Most of us are familiar with the limescale build up that can occur in a kettle. Over time, similar looking deposits build up on our teeth. These are known as tartar or plaque, a film like substance infested with bacteria and can be removed by dental cleaning, also referred to as scaling.
Our teeth are naturally protected and continually strengthened by our saliva, which contains calcium, something that also works to continually strengthen out teeth and bones. However, this also eventually leads to an accumulation of calcium deposits on our teeth. This chalky kind of substance can be difficult to see, since it’s usually the same colour as our teeth, although it can also be various shades of brown or even black in some cases.
While the calcium is good for us, an unchecked build up of tartar and plaque on our teeth also allows bacteria to grow right next to our gums. Scaling polishes and cleans our teeth, leaving the surfaces smooth enough to prevent bacteria from attaching itself. Following scaling, your teeth will feel really clean and smooth and you will also find it easier to maintain that cleanliness on a daily basis through regular brushing and flossing.
Prophylaxis is a medical treatment designed to maintain a patient’s health and prevent the spread of disease. In dental terms, this refers to the cleaning of teeth to help prevent tooth decay and periodontal or gum disease, applying caries-preventing agents, checking for signs of food impaction which may have cause damage to the teeth and the maintenance of dental prostheses and restorations. Dental prophylaxis involves plaque detection, dental polishing. Dental scaling removes plaque and tartar from the surface of teeth. Dental polishing helps to maintain a smooth and glossy surface finish on a denture or amalgam filling.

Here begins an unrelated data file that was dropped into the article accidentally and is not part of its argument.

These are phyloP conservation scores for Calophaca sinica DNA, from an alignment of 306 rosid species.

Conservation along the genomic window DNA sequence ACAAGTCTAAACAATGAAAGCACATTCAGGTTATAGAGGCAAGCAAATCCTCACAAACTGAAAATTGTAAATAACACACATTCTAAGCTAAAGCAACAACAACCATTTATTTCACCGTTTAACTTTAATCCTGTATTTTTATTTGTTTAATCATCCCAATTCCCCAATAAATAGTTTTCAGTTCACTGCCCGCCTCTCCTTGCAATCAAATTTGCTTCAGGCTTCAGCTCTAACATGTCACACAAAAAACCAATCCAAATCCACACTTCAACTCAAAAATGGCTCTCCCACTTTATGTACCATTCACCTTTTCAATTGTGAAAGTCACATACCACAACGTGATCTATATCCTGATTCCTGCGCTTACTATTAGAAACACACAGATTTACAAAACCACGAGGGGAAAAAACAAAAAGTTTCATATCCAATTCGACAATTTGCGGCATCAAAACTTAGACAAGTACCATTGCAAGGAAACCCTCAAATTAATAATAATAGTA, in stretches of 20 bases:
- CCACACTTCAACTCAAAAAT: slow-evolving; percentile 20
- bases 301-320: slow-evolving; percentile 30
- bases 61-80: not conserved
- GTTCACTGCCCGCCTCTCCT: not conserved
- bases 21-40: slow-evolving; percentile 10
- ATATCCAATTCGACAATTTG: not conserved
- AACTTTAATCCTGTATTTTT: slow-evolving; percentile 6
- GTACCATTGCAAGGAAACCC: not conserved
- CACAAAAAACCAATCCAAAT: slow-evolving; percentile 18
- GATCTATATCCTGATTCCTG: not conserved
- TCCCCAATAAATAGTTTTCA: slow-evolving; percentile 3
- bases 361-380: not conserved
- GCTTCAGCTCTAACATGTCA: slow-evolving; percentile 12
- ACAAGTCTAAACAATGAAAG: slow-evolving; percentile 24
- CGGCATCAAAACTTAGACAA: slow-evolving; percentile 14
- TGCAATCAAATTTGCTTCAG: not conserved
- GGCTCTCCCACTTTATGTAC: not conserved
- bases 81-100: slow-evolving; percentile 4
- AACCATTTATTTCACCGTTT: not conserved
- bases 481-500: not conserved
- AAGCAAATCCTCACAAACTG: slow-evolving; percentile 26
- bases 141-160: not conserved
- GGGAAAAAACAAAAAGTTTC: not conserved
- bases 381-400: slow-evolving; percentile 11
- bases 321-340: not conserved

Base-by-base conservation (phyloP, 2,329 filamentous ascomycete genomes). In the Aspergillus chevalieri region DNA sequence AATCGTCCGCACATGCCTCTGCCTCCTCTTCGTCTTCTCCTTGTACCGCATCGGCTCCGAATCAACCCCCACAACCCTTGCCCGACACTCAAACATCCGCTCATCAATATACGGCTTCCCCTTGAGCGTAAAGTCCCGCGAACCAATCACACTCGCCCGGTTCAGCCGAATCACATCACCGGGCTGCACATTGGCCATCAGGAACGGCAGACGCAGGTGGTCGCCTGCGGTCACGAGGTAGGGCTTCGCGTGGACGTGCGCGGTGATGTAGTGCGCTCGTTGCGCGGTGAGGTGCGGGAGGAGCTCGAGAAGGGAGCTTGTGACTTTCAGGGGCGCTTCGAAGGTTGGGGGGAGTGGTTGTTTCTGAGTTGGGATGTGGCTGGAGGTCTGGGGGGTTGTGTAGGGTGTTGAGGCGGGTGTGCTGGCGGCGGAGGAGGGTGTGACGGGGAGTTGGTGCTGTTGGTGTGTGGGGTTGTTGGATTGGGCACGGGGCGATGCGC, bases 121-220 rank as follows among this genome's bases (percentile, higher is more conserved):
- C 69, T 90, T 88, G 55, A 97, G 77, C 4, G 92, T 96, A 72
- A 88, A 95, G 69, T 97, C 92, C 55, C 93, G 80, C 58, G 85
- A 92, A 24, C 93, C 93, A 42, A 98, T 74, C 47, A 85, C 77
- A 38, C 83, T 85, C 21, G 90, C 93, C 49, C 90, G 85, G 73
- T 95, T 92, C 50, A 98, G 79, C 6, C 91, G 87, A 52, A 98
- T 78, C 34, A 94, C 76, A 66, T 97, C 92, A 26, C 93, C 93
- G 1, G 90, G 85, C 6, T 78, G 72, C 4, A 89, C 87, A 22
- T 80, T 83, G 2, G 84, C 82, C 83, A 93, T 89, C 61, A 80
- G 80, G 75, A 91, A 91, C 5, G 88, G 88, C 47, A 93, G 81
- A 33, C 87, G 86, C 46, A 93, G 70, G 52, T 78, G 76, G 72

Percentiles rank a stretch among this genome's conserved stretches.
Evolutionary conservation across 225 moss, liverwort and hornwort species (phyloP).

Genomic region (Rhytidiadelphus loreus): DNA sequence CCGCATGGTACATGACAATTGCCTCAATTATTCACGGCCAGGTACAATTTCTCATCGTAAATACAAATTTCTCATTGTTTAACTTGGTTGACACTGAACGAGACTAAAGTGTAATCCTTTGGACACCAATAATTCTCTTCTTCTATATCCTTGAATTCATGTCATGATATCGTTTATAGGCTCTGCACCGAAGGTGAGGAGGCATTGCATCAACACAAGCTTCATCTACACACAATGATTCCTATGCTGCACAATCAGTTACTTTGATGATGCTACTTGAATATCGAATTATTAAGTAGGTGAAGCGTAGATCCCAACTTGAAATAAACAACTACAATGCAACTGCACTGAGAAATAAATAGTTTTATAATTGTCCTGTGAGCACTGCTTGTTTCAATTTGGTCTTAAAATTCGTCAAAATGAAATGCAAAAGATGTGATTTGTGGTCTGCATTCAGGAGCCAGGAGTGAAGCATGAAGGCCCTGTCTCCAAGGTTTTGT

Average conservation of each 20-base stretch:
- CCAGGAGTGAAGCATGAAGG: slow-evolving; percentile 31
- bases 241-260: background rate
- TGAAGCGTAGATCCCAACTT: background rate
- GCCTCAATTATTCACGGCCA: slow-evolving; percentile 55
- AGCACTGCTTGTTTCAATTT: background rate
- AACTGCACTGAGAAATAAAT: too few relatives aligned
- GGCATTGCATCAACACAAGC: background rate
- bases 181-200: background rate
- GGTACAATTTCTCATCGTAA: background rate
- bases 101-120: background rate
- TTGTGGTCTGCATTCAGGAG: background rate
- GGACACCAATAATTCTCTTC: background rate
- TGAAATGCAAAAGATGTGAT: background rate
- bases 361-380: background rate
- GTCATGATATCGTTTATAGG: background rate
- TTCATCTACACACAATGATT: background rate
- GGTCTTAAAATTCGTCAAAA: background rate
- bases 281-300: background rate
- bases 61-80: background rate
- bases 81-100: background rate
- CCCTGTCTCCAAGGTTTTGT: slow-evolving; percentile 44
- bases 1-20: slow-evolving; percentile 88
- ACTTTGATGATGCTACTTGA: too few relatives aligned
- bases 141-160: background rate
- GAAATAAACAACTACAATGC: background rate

In medicine, a topical treatment is one used on the surface of the skin, rather than a medication that is ingested or is injected into the body. In dentistry, this refers to treatment on the surface of the tooth. Fluoride therapy refers to the application of fluoride to the surface of the teeth in order to guard against tooth decay and thus prevent cavities. Fluoride is most commonly applied to the teeth topically by the use of varnishes, gels, toothpastes or mouthwash. The systemic delivery of fluoride by a dentist involves fluoride supplementation using water, salt, and also the swallowing of drops or tablets, although these are rarely recommend in areas with a fluoridated public water supply.
Topical fluoride affects the teeth directly and is considered the most effective means of preventing tooth decay. Fluoride acts as a barrier against the decay-producing bacteria contained in plaque and stabilizes the natural minerals in the teeth, slowing down or preventing altogether the development of cavities. Most people apply fluoride directly to the teeth on a daily basis in the form of toothpaste or mouthwash. Topical fluoride can also be professionally applied by a dentist in the form of varnishes, gels or foams, which renew the high levels of fluoride in the outer layer of enamel. These types of applications are often recommended for those children who may be especially prone to cavities, have a related medical problem which reduces their resistance to the development of tooth decay or have a high sugar content in their diet.